By Parker Marie Molloy
Originally published on Advocate.com July 01 2014 4:50 PM ET
Late yesterday, Labor Department Secretary Tom Perez announced in a blog post that the department has extended nondiscrimination protections to its transgender employees, in accordance with federal nondiscrimination laws enforced throughout the department for other employees.
Monday's announcement comes more than two years after the Equal Employment Opportunity Commission's ruling declaring that discrimination on the basis of gender identity falls under the category of sex discrimination, which is prohibited by Title VII of the Civil Rights Act of 1964.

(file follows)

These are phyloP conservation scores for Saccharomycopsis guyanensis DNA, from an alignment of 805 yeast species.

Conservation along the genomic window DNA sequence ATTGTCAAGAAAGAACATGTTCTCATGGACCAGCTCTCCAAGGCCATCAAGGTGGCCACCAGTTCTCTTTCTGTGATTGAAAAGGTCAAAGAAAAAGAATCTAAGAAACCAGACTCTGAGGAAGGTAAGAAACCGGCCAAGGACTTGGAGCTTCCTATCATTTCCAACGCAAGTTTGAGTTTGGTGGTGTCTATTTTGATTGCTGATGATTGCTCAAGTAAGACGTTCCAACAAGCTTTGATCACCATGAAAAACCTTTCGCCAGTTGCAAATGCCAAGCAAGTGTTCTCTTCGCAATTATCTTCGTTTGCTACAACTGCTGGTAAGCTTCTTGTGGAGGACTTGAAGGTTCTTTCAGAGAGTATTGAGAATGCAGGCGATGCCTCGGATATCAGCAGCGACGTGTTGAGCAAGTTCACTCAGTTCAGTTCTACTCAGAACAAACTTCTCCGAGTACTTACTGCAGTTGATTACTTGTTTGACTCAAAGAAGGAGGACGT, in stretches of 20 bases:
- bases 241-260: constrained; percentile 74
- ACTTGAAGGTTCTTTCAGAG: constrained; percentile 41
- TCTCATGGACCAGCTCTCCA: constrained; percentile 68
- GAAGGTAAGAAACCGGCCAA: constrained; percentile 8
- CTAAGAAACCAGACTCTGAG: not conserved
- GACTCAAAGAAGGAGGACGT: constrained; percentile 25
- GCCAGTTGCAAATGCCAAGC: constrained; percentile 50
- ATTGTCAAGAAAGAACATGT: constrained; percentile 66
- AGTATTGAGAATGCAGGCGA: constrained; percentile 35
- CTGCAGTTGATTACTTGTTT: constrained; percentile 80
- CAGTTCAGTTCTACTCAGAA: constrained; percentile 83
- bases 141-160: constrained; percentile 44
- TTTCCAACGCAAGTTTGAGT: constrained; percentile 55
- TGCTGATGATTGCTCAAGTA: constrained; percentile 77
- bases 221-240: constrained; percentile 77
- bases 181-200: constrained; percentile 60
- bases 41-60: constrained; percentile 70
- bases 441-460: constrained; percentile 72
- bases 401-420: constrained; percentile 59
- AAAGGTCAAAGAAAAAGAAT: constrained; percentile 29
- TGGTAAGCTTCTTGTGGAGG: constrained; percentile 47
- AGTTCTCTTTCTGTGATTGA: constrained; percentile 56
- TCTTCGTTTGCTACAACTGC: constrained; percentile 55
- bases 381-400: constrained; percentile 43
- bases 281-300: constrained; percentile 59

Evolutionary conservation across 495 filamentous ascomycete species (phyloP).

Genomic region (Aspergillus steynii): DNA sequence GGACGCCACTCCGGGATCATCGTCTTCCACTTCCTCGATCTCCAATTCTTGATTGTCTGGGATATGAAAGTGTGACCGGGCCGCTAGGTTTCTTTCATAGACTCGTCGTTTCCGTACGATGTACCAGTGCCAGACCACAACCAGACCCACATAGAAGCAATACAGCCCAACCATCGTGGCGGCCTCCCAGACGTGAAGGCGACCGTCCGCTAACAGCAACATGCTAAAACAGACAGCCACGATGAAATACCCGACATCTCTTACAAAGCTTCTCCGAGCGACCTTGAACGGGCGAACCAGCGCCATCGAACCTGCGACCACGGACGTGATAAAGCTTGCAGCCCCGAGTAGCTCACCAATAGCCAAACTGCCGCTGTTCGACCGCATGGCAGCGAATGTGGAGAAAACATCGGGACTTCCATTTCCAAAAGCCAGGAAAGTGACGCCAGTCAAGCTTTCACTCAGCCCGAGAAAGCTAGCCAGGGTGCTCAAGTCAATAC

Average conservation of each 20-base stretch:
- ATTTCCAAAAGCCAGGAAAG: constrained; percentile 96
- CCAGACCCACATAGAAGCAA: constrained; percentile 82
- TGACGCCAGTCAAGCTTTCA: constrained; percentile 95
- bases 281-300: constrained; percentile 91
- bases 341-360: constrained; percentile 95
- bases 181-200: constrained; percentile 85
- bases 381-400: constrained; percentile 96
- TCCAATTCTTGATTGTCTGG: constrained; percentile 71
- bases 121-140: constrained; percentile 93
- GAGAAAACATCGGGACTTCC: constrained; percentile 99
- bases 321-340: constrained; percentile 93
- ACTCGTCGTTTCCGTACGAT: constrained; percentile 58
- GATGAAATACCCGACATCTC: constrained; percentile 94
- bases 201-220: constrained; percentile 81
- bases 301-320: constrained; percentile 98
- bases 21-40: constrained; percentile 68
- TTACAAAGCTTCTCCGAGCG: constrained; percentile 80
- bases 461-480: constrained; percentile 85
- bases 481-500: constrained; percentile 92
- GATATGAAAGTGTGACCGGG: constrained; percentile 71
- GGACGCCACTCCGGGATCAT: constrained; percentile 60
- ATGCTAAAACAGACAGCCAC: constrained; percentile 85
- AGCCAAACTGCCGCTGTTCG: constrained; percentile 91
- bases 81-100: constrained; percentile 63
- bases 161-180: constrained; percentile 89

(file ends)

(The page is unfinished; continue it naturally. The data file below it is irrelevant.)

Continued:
"As we celebrate Pride Month and approach the 50th anniversary of the Civil Rights Act, the Labor Department is reaffirming its commitment to equal opportunity for all," reads Perez's blog post. "That’s why we are updating enforcement protocols and anti-discrimination guidance to clarify that we provide the full protection of the federal non-discrimination laws that we enforce to transgender individuals."
Perez goes on to clarify that these changes are merely a reaffirmation based on current case law, specifically citing Macy v. Holder, the 2012 case that led the EEOC to reach its trans-inclusive Title VII conclusion.
This move by the Labor Department came the same day President Obama announced his intent to issue an executive order to provide employment protections on the basis of gender identity to all of the nearly 3 million federal employees.